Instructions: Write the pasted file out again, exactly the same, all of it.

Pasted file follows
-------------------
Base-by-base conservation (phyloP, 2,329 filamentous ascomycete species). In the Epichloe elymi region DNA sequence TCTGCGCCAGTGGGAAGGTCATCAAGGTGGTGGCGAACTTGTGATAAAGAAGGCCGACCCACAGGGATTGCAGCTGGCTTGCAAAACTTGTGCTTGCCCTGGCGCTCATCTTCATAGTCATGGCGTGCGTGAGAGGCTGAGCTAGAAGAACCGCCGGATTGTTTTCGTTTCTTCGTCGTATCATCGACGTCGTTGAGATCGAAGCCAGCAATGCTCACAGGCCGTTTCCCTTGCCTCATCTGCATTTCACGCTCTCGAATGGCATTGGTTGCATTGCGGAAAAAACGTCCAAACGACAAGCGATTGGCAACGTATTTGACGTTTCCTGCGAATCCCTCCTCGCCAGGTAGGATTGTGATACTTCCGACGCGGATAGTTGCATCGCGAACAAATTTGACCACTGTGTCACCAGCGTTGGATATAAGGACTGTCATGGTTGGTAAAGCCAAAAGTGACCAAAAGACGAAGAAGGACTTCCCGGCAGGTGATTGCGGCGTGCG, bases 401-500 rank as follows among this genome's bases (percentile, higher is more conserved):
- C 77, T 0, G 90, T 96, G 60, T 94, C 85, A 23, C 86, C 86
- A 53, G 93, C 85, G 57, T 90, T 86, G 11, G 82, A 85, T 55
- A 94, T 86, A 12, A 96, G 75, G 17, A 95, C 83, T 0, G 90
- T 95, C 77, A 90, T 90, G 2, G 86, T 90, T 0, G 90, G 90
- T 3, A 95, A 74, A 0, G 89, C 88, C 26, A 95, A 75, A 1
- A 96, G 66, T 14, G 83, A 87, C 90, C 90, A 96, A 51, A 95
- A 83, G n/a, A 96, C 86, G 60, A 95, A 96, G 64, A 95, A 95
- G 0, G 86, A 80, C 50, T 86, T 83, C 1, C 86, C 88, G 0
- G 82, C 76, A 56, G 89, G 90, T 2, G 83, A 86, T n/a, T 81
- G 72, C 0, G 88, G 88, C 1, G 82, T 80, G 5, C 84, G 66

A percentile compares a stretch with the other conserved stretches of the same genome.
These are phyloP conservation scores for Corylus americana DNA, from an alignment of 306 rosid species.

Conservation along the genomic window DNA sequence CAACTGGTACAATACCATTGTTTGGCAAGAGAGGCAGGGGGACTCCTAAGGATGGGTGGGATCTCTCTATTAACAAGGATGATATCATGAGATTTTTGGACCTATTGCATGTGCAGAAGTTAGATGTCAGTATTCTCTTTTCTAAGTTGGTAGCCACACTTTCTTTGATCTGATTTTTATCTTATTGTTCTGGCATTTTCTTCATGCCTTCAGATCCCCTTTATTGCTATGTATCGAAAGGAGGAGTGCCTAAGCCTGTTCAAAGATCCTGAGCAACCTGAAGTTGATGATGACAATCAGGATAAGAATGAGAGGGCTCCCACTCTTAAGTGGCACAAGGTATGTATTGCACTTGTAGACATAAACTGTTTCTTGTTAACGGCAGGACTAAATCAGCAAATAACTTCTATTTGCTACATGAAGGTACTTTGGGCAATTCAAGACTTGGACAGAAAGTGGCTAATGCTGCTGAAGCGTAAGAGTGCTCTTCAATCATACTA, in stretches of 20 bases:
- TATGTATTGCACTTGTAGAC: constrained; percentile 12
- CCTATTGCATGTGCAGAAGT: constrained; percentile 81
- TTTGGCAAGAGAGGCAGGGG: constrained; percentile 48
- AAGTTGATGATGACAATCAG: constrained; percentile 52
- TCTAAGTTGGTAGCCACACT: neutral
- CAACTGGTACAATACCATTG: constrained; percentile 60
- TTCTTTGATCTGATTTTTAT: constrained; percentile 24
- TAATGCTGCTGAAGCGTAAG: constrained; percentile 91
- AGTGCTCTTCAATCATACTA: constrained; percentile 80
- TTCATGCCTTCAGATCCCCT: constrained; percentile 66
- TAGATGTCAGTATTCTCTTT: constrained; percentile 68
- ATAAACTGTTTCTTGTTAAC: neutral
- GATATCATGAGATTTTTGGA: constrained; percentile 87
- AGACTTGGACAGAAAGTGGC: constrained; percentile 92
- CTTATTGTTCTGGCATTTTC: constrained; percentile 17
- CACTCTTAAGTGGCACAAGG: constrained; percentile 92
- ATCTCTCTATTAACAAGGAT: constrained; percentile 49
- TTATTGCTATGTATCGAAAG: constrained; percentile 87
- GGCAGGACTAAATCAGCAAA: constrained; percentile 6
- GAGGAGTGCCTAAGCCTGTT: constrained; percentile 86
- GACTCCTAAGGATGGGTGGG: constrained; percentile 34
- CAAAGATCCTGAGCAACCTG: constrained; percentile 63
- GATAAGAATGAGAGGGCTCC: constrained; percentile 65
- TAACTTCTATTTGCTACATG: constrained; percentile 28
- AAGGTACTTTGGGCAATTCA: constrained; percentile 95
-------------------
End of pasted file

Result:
Base-by-base conservation (phyloP, 2,329 filamentous ascomycete species). In the Epichloe elymi region DNA sequence TCTGCGCCAGTGGGAAGGTCATCAAGGTGGTGGCGAACTTGTGATAAAGAAGGCCGACCCACAGGGATTGCAGCTGGCTTGCAAAACTTGTGCTTGCCCTGGCGCTCATCTTCATAGTCATGGCGTGCGTGAGAGGCTGAGCTAGAAGAACCGCCGGATTGTTTTCGTTTCTTCGTCGTATCATCGACGTCGTTGAGATCGAAGCCAGCAATGCTCACAGGCCGTTTCCCTTGCCTCATCTGCATTTCACGCTCTCGAATGGCATTGGTTGCATTGCGGAAAAAACGTCCAAACGACAAGCGATTGGCAACGTATTTGACGTTTCCTGCGAATCCCTCCTCGCCAGGTAGGATTGTGATACTTCCGACGCGGATAGTTGCATCGCGAACAAATTTGACCACTGTGTCACCAGCGTTGGATATAAGGACTGTCATGGTTGGTAAAGCCAAAAGTGACCAAAAGACGAAGAAGGACTTCCCGGCAGGTGATTGCGGCGTGCG, bases 401-500 rank as follows among this genome's bases (percentile, higher is more conserved):
- C 77, T 0, G 90, T 96, G 60, T 94, C 85, A 23, C 86, C 86
- A 53, G 93, C 85, G 57, T 90, T 86, G 11, G 82, A 85, T 55
- A 94, T 86, A 12, A 96, G 75, G 17, A 95, C 83, T 0, G 90
- T 95, C 77, A 90, T 90, G 2, G 86, T 90, T 0, G 90, G 90
- T 3, A 95, A 74, A 0, G 89, C 88, C 26, A 95, A 75, A 1
- A 96, G 66, T 14, G 83, A 87, C 90, C 90, A 96, A 51, A 95
- A 83, G n/a, A 96, C 86, G 60, A 95, A 96, G 64, A 95, A 95
- G 0, G 86, A 80, C 50, T 86, T 83, C 1, C 86, C 88, G 0
- G 82, C 76, A 56, G 89, G 90, T 2, G 83, A 86, T n/a, T 81
- G 72, C 0, G 88, G 88, C 1, G 82, T 80, G 5, C 84, G 66

A percentile compares a stretch with the other conserved stretches of the same genome.
These are phyloP conservation scores for Corylus americana DNA, from an alignment of 306 rosid species.

Conservation along the genomic window DNA sequence CAACTGGTACAATACCATTGTTTGGCAAGAGAGGCAGGGGGACTCCTAAGGATGGGTGGGATCTCTCTATTAACAAGGATGATATCATGAGATTTTTGGACCTATTGCATGTGCAGAAGTTAGATGTCAGTATTCTCTTTTCTAAGTTGGTAGCCACACTTTCTTTGATCTGATTTTTATCTTATTGTTCTGGCATTTTCTTCATGCCTTCAGATCCCCTTTATTGCTATGTATCGAAAGGAGGAGTGCCTAAGCCTGTTCAAAGATCCTGAGCAACCTGAAGTTGATGATGACAATCAGGATAAGAATGAGAGGGCTCCCACTCTTAAGTGGCACAAGGTATGTATTGCACTTGTAGACATAAACTGTTTCTTGTTAACGGCAGGACTAAATCAGCAAATAACTTCTATTTGCTACATGAAGGTACTTTGGGCAATTCAAGACTTGGACAGAAAGTGGCTAATGCTGCTGAAGCGTAAGAGTGCTCTTCAATCATACTA, in stretches of 20 bases:
- TATGTATTGCACTTGTAGAC: constrained; percentile 12
- CCTATTGCATGTGCAGAAGT: constrained; percentile 81
- TTTGGCAAGAGAGGCAGGGG: constrained; percentile 48
- AAGTTGATGATGACAATCAG: constrained; percentile 52
- TCTAAGTTGGTAGCCACACT: neutral
- CAACTGGTACAATACCATTG: constrained; percentile 60
- TTCTTTGATCTGATTTTTAT: constrained; percentile 24
- TAATGCTGCTGAAGCGTAAG: constrained; percentile 91
- AGTGCTCTTCAATCATACTA: constrained; percentile 80
- TTCATGCCTTCAGATCCCCT: constrained; percentile 66
- TAGATGTCAGTATTCTCTTT: constrained; percentile 68
- ATAAACTGTTTCTTGTTAAC: neutral
- GATATCATGAGATTTTTGGA: constrained; percentile 87
- AGACTTGGACAGAAAGTGGC: constrained; percentile 92
- CTTATTGTTCTGGCATTTTC: constrained; percentile 17
- CACTCTTAAGTGGCACAAGG: constrained; percentile 92
- ATCTCTCTATTAACAAGGAT: constrained; percentile 49
- TTATTGCTATGTATCGAAAG: constrained; percentile 87
- GGCAGGACTAAATCAGCAAA: constrained; percentile 6
- GAGGAGTGCCTAAGCCTGTT: constrained; percentile 86
- GACTCCTAAGGATGGGTGGG: constrained; percentile 34
- CAAAGATCCTGAGCAACCTG: constrained; percentile 63
- GATAAGAATGAGAGGGCTCC: constrained; percentile 65
- TAACTTCTATTTGCTACATG: constrained; percentile 28
- AAGGTACTTTGGGCAATTCA: constrained; percentile 95